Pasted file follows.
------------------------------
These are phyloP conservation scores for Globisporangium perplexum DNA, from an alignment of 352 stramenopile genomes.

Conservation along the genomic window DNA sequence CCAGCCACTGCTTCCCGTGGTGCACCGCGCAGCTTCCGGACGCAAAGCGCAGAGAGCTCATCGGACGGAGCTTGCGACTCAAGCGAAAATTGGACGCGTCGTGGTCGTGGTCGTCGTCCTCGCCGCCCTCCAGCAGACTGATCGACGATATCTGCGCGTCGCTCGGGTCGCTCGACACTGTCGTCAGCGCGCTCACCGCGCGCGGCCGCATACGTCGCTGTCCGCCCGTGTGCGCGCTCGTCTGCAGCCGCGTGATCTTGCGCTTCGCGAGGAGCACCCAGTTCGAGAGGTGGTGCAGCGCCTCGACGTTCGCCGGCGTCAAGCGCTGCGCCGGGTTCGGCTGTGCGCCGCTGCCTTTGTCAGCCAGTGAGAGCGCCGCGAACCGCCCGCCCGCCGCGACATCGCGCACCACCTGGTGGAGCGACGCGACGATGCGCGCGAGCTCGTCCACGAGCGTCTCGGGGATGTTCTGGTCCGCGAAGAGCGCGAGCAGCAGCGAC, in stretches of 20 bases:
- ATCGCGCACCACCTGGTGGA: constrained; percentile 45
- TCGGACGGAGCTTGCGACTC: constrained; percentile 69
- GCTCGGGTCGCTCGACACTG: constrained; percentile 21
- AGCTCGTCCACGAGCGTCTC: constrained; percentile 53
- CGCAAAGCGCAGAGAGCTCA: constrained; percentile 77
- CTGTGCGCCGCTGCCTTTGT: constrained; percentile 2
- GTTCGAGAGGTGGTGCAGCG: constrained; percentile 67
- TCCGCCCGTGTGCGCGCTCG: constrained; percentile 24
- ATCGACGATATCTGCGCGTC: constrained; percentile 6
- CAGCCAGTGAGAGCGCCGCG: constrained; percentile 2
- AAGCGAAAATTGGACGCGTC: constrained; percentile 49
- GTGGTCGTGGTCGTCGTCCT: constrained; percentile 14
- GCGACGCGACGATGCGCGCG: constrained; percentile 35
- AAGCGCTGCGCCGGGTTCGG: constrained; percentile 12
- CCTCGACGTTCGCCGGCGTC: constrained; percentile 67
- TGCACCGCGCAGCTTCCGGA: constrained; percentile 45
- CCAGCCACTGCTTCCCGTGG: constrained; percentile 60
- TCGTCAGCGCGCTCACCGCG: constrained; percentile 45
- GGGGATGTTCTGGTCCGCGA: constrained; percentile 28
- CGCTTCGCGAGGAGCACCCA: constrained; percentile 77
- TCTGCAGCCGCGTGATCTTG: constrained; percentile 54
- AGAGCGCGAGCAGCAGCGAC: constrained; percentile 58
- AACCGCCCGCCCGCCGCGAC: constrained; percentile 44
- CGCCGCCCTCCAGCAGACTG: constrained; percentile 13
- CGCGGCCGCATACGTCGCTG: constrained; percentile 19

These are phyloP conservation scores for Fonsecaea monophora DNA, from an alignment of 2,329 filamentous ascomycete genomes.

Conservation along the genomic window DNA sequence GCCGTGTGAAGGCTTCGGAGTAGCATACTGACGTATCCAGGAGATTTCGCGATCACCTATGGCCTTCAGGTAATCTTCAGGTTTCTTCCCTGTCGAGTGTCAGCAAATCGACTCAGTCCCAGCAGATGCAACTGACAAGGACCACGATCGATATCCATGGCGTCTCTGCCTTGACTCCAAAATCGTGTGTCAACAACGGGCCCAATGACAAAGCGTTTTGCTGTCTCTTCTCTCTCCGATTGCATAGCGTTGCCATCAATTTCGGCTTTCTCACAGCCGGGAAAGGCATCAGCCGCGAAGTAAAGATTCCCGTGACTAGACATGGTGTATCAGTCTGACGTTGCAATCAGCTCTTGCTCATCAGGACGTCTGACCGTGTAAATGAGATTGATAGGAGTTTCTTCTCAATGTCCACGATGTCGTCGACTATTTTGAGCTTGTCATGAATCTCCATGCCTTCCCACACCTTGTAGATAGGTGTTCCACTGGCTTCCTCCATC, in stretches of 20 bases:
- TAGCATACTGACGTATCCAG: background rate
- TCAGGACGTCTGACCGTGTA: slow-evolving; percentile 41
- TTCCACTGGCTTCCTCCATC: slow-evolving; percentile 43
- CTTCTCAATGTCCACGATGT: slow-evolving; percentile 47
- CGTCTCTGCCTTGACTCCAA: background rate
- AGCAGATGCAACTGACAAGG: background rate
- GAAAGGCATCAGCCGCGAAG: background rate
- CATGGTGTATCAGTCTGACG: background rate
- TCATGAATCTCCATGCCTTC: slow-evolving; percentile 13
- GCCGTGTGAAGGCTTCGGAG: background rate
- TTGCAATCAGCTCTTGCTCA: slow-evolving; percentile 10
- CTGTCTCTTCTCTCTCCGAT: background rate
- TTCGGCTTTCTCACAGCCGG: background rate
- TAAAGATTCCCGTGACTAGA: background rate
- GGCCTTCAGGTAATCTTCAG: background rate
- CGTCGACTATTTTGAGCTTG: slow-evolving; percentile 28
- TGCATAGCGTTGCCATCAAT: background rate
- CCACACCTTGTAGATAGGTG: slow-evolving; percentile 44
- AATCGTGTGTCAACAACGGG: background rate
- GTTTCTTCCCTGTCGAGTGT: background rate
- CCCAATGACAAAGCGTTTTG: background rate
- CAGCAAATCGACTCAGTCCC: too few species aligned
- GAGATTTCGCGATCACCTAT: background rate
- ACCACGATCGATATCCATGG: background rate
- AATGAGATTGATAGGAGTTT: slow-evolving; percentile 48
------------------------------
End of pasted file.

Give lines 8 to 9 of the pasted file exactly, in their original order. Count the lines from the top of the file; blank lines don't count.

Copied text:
- CTGTGCGCCGCTGCCTTTGT: constrained; percentile 2
- GTTCGAGAGGTGGTGCAGCG: constrained; percentile 67